To learn more about SpadeClub's Club Rewards, please visit

World Series of Poker $40,000 Giveaway

June and July's $40,000 monthly tournaments will have a whole new prize structure - including four seats to the 2008 World Series of Poker main event, complete with $2,000 to use toward travel expenses.

If you want to represent the SpadeClub community in the 2008 main event, become an Exclusive member today and compete in June or July's $40,000 monthly WSOP events. The tournaments take place on June 1 and June 29. First- and second-place winners receive a $10,000 seat in the WSOP - plus $2,000 in travel expenses!

And the better you do in the WSOP, the more money SpadeClub will put into a prize pool for a one-time freeroll in August. You also could win a player representation contract for years to come!

Find out more by visiting

SpadeClub Spotlight
SpadeClub's second $40,000 monthly tournament winner, Kristy "Guesss" Arnett, lives in the largest playground around, Las Vegas, Nevada. Arnett started playing poker almost five years ago in college, during her "broke freshman year," with friends in Fort Wayne, Indiana. During an embarrassing moment, when she revealed her K-A-2-3-4 straight (or so she thought), she learned fast that her friends' rules were not suitable for the real world of poker. She soon started playing online and got hooked. She stated, "I think playing online is the best way to learn, because I've gotten to see so many hands and wasn't afraid to try new moves because of the anonymity." Arnett considers SpadeClub an awesome site for players of all levels to improve their game, because they can try out new moves without hesitation and still have the chance to win thousands.

SpadeClub's latest $5,000 weekly winner, Tim "TimnGail" Couse, was first introduced to SpadeClub by Mike "Koozman" Smith and John "Bigslick" Bovee, fellow SpadeClub players and friends. Couse has been playing steadily online and in casinos around his hometown of Lake George, New York, for more than four years. Although he still recalls his first tournament, where he busted out in less than a minute, Couse is now very proud to be one of SpadeClub's $5,000 weekly winners. He remarked, "I've played many sites throughout the years, but in my opinion, SpadeClub is the best site I've seen to date, because the cards come out like real-life tourneys and the competition is great!"

To view complete interviews with SpadeClub winners, please visit

Poker Players Fight the Law in South Carolina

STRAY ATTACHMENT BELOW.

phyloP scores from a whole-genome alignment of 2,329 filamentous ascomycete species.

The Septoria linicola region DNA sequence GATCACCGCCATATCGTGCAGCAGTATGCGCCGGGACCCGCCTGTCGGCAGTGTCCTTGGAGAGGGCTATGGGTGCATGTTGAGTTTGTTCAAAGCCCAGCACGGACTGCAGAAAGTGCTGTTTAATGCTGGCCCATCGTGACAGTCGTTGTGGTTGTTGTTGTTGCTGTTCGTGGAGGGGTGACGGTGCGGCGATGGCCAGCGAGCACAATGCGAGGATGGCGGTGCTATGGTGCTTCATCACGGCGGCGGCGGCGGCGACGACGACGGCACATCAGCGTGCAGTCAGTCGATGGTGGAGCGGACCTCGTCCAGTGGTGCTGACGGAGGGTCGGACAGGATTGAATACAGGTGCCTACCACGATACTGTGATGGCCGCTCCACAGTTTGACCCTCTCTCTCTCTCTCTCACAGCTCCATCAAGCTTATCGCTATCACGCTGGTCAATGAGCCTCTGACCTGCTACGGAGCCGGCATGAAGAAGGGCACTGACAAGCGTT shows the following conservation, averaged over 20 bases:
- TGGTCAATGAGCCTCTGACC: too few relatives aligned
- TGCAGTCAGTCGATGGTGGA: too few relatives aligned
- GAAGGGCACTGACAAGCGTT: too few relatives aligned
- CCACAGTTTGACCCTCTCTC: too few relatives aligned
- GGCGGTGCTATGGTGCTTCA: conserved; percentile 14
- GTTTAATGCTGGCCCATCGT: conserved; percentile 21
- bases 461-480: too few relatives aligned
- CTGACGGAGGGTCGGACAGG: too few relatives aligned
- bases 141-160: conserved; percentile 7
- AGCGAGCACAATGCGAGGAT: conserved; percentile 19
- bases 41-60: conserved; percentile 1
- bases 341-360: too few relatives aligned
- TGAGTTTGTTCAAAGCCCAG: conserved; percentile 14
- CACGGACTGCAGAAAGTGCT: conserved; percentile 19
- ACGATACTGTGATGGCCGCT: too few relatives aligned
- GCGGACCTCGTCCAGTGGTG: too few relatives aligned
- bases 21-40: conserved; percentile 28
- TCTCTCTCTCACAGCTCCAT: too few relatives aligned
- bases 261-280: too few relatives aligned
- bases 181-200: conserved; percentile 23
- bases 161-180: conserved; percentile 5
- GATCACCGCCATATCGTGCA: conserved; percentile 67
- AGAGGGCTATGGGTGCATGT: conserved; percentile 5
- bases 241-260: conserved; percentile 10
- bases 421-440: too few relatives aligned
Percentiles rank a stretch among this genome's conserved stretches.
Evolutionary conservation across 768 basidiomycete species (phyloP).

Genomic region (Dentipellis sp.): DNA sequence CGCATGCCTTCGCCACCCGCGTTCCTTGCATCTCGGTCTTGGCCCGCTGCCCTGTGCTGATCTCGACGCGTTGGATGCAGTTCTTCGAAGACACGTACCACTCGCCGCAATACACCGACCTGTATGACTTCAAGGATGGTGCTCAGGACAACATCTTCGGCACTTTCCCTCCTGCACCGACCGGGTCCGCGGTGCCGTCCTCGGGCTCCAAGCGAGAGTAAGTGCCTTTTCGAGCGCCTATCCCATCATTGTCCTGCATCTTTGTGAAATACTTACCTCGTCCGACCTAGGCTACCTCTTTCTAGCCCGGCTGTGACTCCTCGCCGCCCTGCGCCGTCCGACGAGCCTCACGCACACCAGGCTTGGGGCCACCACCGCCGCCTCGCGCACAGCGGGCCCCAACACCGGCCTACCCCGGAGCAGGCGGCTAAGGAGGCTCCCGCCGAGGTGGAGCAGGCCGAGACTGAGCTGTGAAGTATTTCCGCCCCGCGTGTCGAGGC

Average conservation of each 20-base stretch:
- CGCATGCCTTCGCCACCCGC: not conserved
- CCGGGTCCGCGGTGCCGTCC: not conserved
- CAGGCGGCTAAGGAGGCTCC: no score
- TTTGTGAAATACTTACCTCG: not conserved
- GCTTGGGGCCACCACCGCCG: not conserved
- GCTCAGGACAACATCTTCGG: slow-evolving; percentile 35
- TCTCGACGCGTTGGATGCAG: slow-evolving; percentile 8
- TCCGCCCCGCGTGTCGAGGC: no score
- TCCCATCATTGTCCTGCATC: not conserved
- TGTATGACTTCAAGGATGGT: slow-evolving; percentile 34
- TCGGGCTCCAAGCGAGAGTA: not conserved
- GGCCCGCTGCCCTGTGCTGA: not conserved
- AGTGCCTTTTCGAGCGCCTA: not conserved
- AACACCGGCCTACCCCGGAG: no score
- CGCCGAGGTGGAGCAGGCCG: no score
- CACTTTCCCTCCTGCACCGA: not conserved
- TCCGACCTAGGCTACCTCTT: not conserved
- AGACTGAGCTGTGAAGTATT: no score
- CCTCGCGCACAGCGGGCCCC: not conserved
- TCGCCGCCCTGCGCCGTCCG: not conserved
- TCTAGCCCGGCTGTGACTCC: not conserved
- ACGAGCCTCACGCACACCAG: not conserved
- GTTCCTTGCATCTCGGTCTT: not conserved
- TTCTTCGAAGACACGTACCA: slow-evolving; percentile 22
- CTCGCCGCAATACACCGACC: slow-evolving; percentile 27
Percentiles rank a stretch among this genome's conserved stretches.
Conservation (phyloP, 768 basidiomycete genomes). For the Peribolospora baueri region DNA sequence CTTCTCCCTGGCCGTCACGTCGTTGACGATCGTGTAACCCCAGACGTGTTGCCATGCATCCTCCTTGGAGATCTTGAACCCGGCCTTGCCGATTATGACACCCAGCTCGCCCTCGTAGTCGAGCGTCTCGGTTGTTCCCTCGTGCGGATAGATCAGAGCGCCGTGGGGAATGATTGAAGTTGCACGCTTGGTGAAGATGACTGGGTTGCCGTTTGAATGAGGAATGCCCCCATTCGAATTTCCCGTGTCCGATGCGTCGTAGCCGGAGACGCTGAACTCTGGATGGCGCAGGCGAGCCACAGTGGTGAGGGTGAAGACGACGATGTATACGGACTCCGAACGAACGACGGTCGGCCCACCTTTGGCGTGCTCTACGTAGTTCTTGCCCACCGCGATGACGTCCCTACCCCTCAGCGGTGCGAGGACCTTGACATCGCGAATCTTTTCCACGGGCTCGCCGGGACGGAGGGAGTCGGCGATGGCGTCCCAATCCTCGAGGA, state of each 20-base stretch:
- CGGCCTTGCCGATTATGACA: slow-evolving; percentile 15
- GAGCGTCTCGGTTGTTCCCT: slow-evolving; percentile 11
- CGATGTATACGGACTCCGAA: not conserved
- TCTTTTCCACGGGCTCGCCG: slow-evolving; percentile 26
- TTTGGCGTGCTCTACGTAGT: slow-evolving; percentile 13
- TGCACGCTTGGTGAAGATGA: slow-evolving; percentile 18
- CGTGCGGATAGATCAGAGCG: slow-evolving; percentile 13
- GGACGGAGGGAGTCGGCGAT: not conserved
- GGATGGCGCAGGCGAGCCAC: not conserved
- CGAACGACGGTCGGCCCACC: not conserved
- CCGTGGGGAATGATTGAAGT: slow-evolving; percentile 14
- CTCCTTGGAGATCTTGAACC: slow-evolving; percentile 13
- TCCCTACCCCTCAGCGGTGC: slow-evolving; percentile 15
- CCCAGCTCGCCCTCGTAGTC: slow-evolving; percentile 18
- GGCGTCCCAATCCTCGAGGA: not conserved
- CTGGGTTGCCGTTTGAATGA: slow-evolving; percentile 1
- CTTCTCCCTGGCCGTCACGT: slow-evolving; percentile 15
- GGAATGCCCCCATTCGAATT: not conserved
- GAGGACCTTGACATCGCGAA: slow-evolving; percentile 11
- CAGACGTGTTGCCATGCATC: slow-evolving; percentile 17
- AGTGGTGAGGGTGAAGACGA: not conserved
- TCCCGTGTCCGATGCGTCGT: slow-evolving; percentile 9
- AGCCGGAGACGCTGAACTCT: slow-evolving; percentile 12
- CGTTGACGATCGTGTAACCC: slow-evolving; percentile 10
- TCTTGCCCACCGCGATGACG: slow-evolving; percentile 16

Recent Raids Put Home Poker in Spotlight
By Bob Pajich

In South Carolina, authorities have taken up the task of wiping out home poker by investigating and then raiding games with the force that is usually reserved for drug busts. The law that the police are using to nail these players has been on the books since 1802, and it restricts the playing of any type of game in one's home that uses dice or cards.

The latest raid took place on April 4, when police concluded a 10-month investigation of a poker game in Charleston County in which four houses were watched. On that day, the sheriff's department busted into a home where the largest stakes were being played, arrested 27 people, seized $62,000, and took everyone to jail, where they were booked and forced to post bond. A total of 65 players who played in any of the homes were charged, and 19 already have pled guilty to the misdemeanor. They were ordered to pay fines ranging from $154 to $257, and will have to go to civil court to fight for the return of the monies that were seized.

Bob Chimento was one of the players charged with gambling on April 4, even though he wasn't at the game. He said the stakes were too high for him there, but he did play at one of the other homes that were investigated. He played on Oct. 15, the same night that an undercover cop happened to be there, and a warrant was put out for his arrest.

Chimento was one of 23 people who were at a $20 tournament in Mount Pleasant, South Carolina, that was raided in April of 2006. All but five players pleaded guilty and paid small fines. These same players were also charged in the most recent bust, the only players from the 2006 raid to face more charges. Chimento is one of a group of five who have asked for a jury trial in both cases.

A poker hobbyist who says that he has played only three times since August, Chimento is now at the forefront of the fight for getting this antiquated South Carolina law changed.

"The reason we're fighting the law is because we want to get our state representatives to change this law," Chimento said. "We're just a bunch of average Joes playing cards. We want to be able to play cards in our homes. They're trying to intimidate people to quit playing poker."

The tactics, no matter how much publicity the raids are getting in South Carolina, doesn't seem to be working. Games can be found every night of the week there, and public opinion based on local newspaper and radio polls are reporting that 85 percent of those polled believe that players are getting a raw deal.

The way the police are conducting the raids may be the most disturbing thing about the situation. At the game in 2006, Chimento said there was a knock on the door, and then "… all of a sudden it was like a commandoes SWAT team raiding a bunch of crack dealers. It was like the SWAT team that you see on TV, busting into your home, guns drawn, ski masks on, in full protective gear, and demanding that we put our hands on top of our heads," Chimento said. "At first we thought we were getting robbed, and then we realized they had police written all over them, and we were like, 'Oh, my God, check this out.' Someone easily could have been killed that night."

He and the other four players who are fighting the charges are hoping for a jury trial, but Chimento thinks that once it goes to trial (there's no indication of when the 2006 case will take place), there's a good chance that they will be convicted.